Precinct 3 Master Plan outlines nearly $170M in projects for Spring-area parks, trails

ByMelissa Enaje, Emily Lincke, Hannah Brol Community Impact Newspaper logo
Wednesday, October 18, 2023
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HARRIS COUNTY, Texas -- Harris County Precinct 3 recommended more than $758 million in improvements to its parks and trails to be completed over the next 20-plus years as part of a plan that will impact roughly 1.26 million people.

Released Aug. 31, the Precinct 3 Parks and Trails Master Plan includes recommendations for 69 existing parks, four new parks and 225 miles of new trails spanning from Cypress to Crosby.

"We needed a plan to connect residents with our amazing green spaces," Commissioner Tom Ramsey said. "Our population is expected to double by 2045, which means engineered solutions for green activity spaces are a must for future generations."

What you need to know

The plan divides Precinct 3 into four areas: Cypress, Spring, Humble and Crosby. Recommended parks projects in the Spring service area total nearly $44.2 million and include new facilities, natural features and renovations, per plan documents.

The plan also recommends 57 miles of trail projects totaling $125 million, the majority of which aim to build upon the existing Spring Creek and Cypress Creek greenways.

Of the four areas, Spring has the lowest anticipated population growth at 59% by 2045. Officials noted all future park development and trail networks will have to respond to the existing framework of the community as many of the area's developments were built over 20 years ago before trail connectivity was a priority.

"It's so important, I think, as these areas are developing to be getting the parkland now so that you can have large, beautiful parks in the future," said Jim Robertson, chair of the Cypress Creek Greenway Project.

Evan Bailey-an avid cyclist who owns Biking Roots with his wife, Alise, in Spring-said he was excited to read through the master plan until he saw the estimated costs and timelines for the recommended projects.

"Twenty years is kind of the timeline for a lot of the (projects) plus another 10 years possibly for delays," Bailey said. "So my kids would be grown and out of the house and have their own families probably by then."

  • Champion Forest Park: renovate parking lot; replace play equipment; and add an overlook of Cypress Creek, new walking trails, shade cover and bleachers to soccer fields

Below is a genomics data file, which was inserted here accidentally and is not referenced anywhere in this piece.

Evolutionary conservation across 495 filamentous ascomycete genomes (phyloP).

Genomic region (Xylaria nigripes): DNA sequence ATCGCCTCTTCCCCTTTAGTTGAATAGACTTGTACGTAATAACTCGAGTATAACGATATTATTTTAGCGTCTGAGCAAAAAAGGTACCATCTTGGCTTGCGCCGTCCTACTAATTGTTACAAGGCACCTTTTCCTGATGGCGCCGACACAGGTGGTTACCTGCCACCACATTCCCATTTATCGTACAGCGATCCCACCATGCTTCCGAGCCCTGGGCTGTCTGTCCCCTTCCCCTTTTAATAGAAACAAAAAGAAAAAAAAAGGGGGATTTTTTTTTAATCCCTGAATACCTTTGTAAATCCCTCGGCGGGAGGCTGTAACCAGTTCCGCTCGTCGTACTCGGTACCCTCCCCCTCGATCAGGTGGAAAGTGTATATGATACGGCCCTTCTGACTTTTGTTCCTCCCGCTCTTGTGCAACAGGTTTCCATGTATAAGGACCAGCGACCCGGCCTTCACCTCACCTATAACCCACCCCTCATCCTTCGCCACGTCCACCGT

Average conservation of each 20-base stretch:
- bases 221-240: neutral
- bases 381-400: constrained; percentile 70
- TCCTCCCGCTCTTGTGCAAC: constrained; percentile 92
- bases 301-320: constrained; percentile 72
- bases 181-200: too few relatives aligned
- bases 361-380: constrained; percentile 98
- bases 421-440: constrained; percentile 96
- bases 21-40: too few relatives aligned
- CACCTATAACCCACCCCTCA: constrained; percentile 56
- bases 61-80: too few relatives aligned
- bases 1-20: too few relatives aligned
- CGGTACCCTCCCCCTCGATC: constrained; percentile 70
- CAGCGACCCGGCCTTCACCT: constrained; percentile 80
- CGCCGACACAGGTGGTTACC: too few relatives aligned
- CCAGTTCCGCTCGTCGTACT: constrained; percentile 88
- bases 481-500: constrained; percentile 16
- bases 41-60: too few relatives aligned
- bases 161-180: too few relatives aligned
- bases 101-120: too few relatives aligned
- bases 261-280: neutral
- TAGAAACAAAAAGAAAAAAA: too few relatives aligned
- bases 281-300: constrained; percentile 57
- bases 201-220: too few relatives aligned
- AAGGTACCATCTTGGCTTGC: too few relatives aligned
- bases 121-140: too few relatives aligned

• Collins Park: renovate parking lot and restrooms; upgrade field lighting; replace site furnishings, including bleachers; and add a war memorial, community center, tennis courts and a new picnic pavilion
  • Meyer Park: renovate parking lot and restrooms; replace all playground equipment and site furnishings; replace basketball hoop with covered basketball courts; and add a fishing pier, fitness equipment, additional playground equipment, pickleball courts and an additional restroom
  • Farm League Park: renovating restrooms and increase tree canopy
  • Kickerillo-Mischer Park Preserve: installing a larger pavilion, extend trails and add an additional restroom
  • Kissing Tree Park: reconfigure parking lot and add seating, walking paths, picnic areas, playground equipment, a pavilion and perimeter fencing
  • Klein Park: improving park drainage, increase tree canopy and consider uses other than baseball
  • Rothwood Park: developing trailhead with parking lot and drinking fountain and add outdoor classrooms, a boardwalk system, seating and a fishing pier

Note: Precinct 3's Spring service area also includes Burroughs and Matthews parks, which are located in Tomball.

How we got here

Following redistricting in 2022, Harris County Precinct 3 encompasses 555 square miles including 4,200 acres of parkland and 3,400 acres of greenway-the most of any precinct countywide. To maintain and improve upon the precinct's existing green space and prepare for anticipated population growth, Precinct 3 officials began working on a parks and trails master plan in 2022.

As part of the master plan, Precinct 3 officials completed an outreach phase to assess the needs and desires of the community, which included six meetings and an online survey conducted last fall.

"Thank you to the residents who took time to provide us feedback," Ramsey said. "They know their parks and trails better than anyone, so we're confident in the information incorporated into the plan."

The parks and trails master plan assesses both current and future needs for the area's parks and trails network. The analysis will inform the recommendations process that has a baseline framework for the next 30 years, according to plan documents.

What they're saying

"Our ability to provide access to green spaces ... is an incredibly important part of what we do as a county."-Tom Ramsey, Harris County Precinct 3 commissioner

"There needs to be a balance of (stormwater) detention, public access and use, and preservation for habitat and refuge."-Jim Robertson, Cypress Creek Greenway Project chair

"I think it's an awesome plan that would take too much money and too (much time) to complete."-Evan Bailey, co-owner, Biking Roots, Spring-area bike shop

What's next

To fund these recommended projects, Ramsey said Precinct 3 will use funding it received through Harris County's $1.2 billion bond passed by voters in November 2022. The bond included a $200 million proposition for parks and trails to be distributed among the county's four precincts.

Additionally, Ramsey said the precinct will partner with local utility districts and nonprofits, and apply for grants to help bring the recommendations to life. Precinct officials will continue to engage with residents throughout the project prioritization process at future forums.

This article comes from our ABC13 partners at Community Impact Newspapers.